Government Amends AI Advisory, Eases Regulations for Industry Players

Government Amends AI Advisory, Eases Regulations for Industry Players - Explained - News

In a landmark decision aimed at fostering innovation and growth in the artificial intelligence (ai) sector, the Indian government has revised its advisory concerning the release of GenAI-based tools and features into the market. This significant development is a welcome relief for companies, who will no longer be required to seek explicit government consent before launching their ai-driven products.

Industry Applauds Revisions

The amended advisory, issued on March 15, has notably removed the requirement for companies to comply within a strict 15-day timeframe. This alteration has been applauded by industry experts who had expressed concerns over the potential hindrance to innovation posed by the initial regulations.

Rohit Kumar, founding partner at The Quantum Hub, a public policy consulting firm, commended the government’s responsiveness to industry feedback. He emphasized that the earlier advisory could have significantly impeded speed to market and stifled the innovation ecosystem. Kumar also pointed out that removing the necessity to submit an action-taken report indicated that the advisory was not merely suggestive but carried weight as a directive.

Key Revisions and Continuity in Requirements

Under the revised advisory, platforms and intermediaries equipped with ai and GenAI capabilities, such as Google and OpenAI, are still required to obtain government approval before offering services that enable the creation of deepfakes. Additionally, they must continue to label themselves as ‘under testing’ and secure explicit consent from users, informing them about potential errors inherent in the technology.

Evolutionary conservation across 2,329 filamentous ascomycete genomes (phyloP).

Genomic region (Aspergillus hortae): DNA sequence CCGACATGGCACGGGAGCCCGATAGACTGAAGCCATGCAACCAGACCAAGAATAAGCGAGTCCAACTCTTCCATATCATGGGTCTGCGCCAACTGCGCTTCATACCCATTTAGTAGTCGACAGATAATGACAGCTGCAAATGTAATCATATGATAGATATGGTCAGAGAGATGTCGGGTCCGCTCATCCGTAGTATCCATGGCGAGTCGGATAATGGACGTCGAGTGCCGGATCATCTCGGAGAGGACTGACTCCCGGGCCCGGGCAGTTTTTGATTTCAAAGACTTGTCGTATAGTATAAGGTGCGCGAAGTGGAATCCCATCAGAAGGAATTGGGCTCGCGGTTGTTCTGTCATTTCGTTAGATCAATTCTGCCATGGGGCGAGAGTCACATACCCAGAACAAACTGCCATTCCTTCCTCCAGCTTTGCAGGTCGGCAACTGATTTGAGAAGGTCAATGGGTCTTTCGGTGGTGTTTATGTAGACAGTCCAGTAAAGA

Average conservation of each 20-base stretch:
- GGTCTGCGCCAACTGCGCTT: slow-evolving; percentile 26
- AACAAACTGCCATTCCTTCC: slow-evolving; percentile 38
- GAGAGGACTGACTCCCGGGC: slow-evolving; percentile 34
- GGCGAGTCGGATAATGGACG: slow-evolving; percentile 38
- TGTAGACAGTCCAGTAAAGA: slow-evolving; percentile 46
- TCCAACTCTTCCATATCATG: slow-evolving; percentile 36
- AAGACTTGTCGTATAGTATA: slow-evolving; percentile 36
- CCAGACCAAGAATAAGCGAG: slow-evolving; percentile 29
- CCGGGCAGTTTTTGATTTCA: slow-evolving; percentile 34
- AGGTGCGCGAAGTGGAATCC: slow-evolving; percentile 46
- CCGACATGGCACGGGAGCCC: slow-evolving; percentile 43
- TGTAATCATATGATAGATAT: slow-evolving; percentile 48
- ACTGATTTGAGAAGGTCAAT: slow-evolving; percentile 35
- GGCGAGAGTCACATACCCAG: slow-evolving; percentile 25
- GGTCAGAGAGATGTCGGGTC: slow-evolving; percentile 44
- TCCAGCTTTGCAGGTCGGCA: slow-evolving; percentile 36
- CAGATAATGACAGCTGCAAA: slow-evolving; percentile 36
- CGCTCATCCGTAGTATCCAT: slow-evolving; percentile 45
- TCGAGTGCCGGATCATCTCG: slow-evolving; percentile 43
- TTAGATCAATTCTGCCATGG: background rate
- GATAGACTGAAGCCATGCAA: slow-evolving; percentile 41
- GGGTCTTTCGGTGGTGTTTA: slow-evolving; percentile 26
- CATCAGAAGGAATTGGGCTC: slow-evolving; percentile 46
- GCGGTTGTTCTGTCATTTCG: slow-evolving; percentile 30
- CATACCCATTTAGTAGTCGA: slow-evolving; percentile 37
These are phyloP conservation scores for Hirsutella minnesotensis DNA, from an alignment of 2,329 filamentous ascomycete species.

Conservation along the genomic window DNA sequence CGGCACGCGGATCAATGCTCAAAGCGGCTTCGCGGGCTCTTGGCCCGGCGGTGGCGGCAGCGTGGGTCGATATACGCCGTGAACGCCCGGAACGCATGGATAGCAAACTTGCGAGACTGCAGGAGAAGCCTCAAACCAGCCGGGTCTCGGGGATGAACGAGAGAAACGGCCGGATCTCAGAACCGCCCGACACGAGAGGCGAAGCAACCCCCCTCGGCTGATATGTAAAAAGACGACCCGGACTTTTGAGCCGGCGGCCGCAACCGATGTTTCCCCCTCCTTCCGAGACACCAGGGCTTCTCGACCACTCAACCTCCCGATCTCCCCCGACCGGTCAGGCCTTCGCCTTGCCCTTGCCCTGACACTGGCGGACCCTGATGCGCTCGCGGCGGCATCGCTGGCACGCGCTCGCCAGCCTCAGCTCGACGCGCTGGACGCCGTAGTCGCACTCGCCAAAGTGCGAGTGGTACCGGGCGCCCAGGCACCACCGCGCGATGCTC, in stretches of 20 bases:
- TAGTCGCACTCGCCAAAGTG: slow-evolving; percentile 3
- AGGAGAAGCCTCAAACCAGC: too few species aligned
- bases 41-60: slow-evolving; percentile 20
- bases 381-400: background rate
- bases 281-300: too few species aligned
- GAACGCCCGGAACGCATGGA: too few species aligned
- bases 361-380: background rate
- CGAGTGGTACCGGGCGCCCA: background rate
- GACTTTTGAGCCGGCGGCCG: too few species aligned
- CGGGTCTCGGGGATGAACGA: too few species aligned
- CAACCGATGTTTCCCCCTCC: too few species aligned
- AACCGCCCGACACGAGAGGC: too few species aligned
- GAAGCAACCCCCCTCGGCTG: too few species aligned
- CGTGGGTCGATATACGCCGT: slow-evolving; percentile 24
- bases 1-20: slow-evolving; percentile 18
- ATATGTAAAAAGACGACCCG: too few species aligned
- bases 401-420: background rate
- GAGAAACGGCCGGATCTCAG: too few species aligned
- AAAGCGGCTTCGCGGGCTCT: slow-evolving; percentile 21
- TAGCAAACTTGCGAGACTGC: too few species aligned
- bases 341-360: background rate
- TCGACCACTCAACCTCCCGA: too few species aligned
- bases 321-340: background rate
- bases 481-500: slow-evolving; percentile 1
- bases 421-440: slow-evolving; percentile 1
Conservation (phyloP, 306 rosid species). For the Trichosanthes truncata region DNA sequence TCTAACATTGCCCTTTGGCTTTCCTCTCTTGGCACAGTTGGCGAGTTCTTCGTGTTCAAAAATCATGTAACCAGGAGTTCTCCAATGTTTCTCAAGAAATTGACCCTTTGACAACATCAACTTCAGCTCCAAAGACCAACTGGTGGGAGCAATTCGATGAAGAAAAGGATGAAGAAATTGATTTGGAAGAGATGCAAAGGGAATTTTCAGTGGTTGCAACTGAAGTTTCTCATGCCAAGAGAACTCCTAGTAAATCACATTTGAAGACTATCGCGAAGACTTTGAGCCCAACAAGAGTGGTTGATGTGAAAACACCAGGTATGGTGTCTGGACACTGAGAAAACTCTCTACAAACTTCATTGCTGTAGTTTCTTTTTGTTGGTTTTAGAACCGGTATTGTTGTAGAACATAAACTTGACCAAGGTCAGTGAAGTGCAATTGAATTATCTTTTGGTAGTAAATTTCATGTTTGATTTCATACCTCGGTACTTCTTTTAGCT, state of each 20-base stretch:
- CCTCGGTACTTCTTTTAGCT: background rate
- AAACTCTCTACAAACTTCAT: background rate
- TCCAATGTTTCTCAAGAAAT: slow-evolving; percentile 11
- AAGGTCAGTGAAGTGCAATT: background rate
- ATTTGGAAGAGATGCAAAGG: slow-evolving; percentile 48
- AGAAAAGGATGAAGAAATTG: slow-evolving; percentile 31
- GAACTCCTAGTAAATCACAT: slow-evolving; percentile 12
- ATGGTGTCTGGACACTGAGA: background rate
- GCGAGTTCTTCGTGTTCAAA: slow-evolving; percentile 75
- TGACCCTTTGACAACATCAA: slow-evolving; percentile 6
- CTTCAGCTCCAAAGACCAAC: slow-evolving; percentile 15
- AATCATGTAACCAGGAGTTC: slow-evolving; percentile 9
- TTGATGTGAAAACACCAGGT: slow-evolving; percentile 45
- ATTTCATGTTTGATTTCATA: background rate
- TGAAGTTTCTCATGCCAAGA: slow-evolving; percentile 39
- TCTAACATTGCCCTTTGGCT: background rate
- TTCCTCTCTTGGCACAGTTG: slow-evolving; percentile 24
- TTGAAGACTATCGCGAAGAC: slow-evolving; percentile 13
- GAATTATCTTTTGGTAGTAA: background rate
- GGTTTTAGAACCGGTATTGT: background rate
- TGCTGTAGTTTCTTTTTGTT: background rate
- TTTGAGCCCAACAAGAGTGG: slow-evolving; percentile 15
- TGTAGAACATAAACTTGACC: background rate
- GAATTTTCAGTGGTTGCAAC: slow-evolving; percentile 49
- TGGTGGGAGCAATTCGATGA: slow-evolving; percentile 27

The directive extends to all platforms and intermediaries utilizing large language models (LLMs) and foundational models. Moreover, services are mandated not to produce content that compromises the integrity of the electoral process or violates Indian law, underscoring concerns over misinformation and deepfakes influencing election outcomes.

Emphasis on Procedural Safeguards

While the advisory revision is a positive step forward, some industry executives stress the importance of procedural safeguards in policymaking. They advocate for a consultative approach to prevent knee-jerk reactions to incidents and ensure the formulation of well-considered regulations.

Executives, speaking on condition of anonymity, highlighted the necessity for intermediaries to exercise caution during high-risk periods such as elections. They supported the government’s initiative to urge intermediaries to be vigilant before releasing untested models and appropriately labeling outputs.

The original advisory was prompted by various controversies, including the criticism faced by Google’s ai platform Gemini for generating answers about Prime Minister Modi that were deemed inappropriate. Instances of ‘hallucinations’ by GenAI models, as exemplified by Ola’s beta GenAI platform Krutrim, have also been observed, leading to regulatory intervention.

By addressing the concerns of industry players and striking a balance between innovation and regulation, the Indian government’s revised advisory is expected to foster a conducive environment for ai development while ensuring user protection and maintaining social harmony.